Ingredient Deep Dive: Humectants
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Active Ingredients: What’s Better Than Retinol?
When it comes to trending skincare ingredients, the rise (and rise) of retinol as a must-have product shows no sign of slowing. We take a look at what retinol is, why it’s so popular and what it can do for you. From retinol in over-the-counter night creams to more potent (and effective) retinoids such as tretinoin, there’s a formulation out there to suit you.
What is retinol?
Put simply, retinol is an over-the-counter form of vitamin A that’s applied topically to the skin. Retinol is part of the retinoid family – a large group of synthetic and naturally occurring compounds derived from vitamin A.
What does retinol do?
Retinol – and to a greater extent, more potent retinoids – increases skin cell turnover and has the power to clear, smooth and boost collagen production for a healthy, glowing complexion.
It’s an active ingredient that’s proven to fight acne but also support the skin’s ageing process. Whether your skincare concern is spots, pigmentation or dull skin texture, a retinoid in your skincare routine can make all the difference.
Retinol and retinoids
The main difference when we talk about retinol and retinoids is the potency of the active ingredient (vitamin A) when it comes to skincare.
It takes more steps to convert vitamin A on your skin to retinoic acid (the ingredient that gives you the benefits you’re looking for) with retinol than it would a more potent form of vitamin A, like tretinoin.
So, is tretinoin better than retinol?
If your skincare criteria is efficacy – the most powerful ingredient to deliver the benefits you’re looking for then yes, tretinoin (that you may find in your personalised Daily Doser) is ‘better’ than retinol.
The nuance here is what specific skin goals you’re looking to address and how committed you are to long-term progress and maintenance of healthy skin. There isn’t a hierarchy of ‘best’ active ingredients, but if there were, the ingredients with the most scientific evidence when it comes to results over short and long-term use would be at the top. With this in mind, retinoids like tretinoin fair incredibly well.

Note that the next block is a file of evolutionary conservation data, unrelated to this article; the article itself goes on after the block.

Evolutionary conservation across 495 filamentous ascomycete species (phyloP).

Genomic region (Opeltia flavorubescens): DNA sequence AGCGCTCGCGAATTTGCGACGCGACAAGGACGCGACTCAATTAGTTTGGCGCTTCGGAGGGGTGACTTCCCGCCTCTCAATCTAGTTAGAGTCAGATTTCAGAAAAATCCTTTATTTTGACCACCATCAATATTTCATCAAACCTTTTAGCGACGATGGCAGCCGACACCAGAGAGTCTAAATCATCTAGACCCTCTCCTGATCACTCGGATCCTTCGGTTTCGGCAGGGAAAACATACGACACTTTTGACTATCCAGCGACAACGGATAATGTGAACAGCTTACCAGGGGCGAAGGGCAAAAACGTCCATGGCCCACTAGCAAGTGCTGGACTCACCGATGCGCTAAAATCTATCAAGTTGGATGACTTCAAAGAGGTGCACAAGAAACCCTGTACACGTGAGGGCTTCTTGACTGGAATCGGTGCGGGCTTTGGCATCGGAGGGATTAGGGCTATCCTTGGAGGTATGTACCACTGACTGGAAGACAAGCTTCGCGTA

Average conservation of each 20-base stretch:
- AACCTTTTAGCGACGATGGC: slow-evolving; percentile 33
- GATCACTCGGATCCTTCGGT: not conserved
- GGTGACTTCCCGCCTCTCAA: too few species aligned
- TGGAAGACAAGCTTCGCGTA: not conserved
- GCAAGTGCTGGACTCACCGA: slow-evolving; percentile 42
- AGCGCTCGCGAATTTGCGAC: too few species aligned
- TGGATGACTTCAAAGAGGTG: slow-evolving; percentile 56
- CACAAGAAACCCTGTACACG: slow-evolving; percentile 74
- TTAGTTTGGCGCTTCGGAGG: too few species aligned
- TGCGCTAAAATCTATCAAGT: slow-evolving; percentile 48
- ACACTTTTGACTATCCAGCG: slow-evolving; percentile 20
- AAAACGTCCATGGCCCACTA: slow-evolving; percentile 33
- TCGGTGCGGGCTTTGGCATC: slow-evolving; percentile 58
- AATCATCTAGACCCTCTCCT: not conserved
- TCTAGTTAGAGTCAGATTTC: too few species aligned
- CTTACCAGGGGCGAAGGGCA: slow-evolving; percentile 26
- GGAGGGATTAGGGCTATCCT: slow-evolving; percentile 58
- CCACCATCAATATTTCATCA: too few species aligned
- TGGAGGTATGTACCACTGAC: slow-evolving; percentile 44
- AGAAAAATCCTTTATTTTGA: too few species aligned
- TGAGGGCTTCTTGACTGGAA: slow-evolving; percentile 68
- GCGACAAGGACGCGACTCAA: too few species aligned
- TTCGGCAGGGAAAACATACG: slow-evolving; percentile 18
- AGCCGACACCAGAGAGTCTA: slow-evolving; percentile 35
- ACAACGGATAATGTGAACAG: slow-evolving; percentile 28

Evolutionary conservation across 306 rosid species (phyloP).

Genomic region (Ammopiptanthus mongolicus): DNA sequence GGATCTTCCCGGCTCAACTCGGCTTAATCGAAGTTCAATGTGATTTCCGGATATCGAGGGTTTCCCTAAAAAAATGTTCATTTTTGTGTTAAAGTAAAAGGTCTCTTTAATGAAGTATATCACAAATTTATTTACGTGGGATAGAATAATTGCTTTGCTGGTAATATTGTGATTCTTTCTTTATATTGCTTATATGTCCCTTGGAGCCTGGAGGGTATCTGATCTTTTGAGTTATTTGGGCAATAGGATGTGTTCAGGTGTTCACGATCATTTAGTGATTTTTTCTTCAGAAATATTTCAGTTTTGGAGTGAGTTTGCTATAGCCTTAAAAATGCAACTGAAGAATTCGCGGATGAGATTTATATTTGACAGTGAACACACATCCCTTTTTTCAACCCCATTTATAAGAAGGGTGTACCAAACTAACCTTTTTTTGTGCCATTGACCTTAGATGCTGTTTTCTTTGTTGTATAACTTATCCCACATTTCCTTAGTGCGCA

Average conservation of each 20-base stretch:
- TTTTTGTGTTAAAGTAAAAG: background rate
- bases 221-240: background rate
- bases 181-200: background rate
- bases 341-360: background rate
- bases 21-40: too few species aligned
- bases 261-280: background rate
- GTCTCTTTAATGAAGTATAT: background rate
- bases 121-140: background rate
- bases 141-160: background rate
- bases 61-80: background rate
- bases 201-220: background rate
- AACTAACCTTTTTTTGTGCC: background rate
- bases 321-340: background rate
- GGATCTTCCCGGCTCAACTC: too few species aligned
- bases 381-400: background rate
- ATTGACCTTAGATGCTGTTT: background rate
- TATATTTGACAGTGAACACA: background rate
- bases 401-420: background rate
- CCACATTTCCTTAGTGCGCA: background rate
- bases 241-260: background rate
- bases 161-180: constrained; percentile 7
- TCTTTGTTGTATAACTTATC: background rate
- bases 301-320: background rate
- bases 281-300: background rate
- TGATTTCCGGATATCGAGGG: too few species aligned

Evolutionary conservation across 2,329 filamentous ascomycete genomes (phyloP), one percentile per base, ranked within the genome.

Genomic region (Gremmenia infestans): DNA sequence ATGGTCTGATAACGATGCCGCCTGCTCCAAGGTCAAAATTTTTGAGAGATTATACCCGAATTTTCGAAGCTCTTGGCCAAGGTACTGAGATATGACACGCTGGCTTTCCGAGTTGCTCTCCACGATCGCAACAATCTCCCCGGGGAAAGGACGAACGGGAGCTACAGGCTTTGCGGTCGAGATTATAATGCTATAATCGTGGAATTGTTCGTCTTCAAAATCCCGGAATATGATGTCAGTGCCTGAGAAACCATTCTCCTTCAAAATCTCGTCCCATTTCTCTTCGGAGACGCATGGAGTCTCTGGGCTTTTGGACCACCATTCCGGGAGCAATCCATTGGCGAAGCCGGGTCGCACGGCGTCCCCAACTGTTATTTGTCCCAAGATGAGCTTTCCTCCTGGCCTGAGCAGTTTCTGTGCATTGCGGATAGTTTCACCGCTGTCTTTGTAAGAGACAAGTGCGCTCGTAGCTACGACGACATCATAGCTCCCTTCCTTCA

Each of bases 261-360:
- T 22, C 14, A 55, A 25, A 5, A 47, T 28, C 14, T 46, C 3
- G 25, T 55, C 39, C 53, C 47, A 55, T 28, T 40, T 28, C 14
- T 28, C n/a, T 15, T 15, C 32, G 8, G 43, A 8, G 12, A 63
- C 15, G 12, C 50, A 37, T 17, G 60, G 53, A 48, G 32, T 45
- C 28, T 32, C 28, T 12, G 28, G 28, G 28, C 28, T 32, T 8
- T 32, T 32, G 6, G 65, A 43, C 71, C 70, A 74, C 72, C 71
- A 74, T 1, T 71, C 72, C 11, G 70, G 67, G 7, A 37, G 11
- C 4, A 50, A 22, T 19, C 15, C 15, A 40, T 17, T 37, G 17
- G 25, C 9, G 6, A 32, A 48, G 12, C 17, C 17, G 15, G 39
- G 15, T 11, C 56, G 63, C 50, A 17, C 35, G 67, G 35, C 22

All retinoids need time to work on your skin to give you best results. You won’t see literal results overnight, but progress will become visible over months with regular use as part of your evening routine.
Maximising results and minimising reactions
Many dermatologists recommend starting on lower potency retinoids to minimise the risk of any slight (temporary) sensitivity and reactions associated with retinoids.
Skin can build tolerance to certain ingredients so that you no longer experience any mild reactions – think slight redness or temporary light skin-peeling associated with ‘retinoid purging’ or ‘tretinoin purging’.
Rest assured that temporarily peeling or purging skin is a sign your skin is ‘spring cleaning’ it’s way to a fresher complexion. Retinoids increase skin cell turnover to reveal smoother, more youthful-looking skin.
Just don’t forget your sunscreen. Using a high factor SPF 30+ is non-negotiable, especially when it comes to using retinoids, which can make your skin more sensitive to sun damage.
Retinol, tretinoin and microdosing
If your skin goals are aligned with a more potent form of vitamin A than what you would find in off-the-shelf retinol, then (in the case of your Daily Doser personalised treatment) your Prescriber may recommend tretinoin.
They will increase tretinoin concentration in your Daily Doser slowly over months of treatment so that your skin builds a tolerance for this active ingredient to ensure maximal results with minimal reaction. This slow increase of active ingredients over time in skincare is known as microdosing.
The right ingredient for your skin goals
A caveat here that everyone’s skin is different. From sensitivity levels to skin type, to any skin goals you want to reach for and the results you want to maintain, the right blend of active ingredients can help get you there.
If you want to address a myriad of skin concerns – from acne to skin-ageing – then retinol (or if prescribed, the next level of active ingredient retinoid such as tretinoin) makes a gold standard start.
Note: Retinoids are not recommended if you are trying to conceive, pregnant or breastfeeding. If your pregnancy status changes, please drop us an email at firstname.lastname@example.org to let your Prescriber know.
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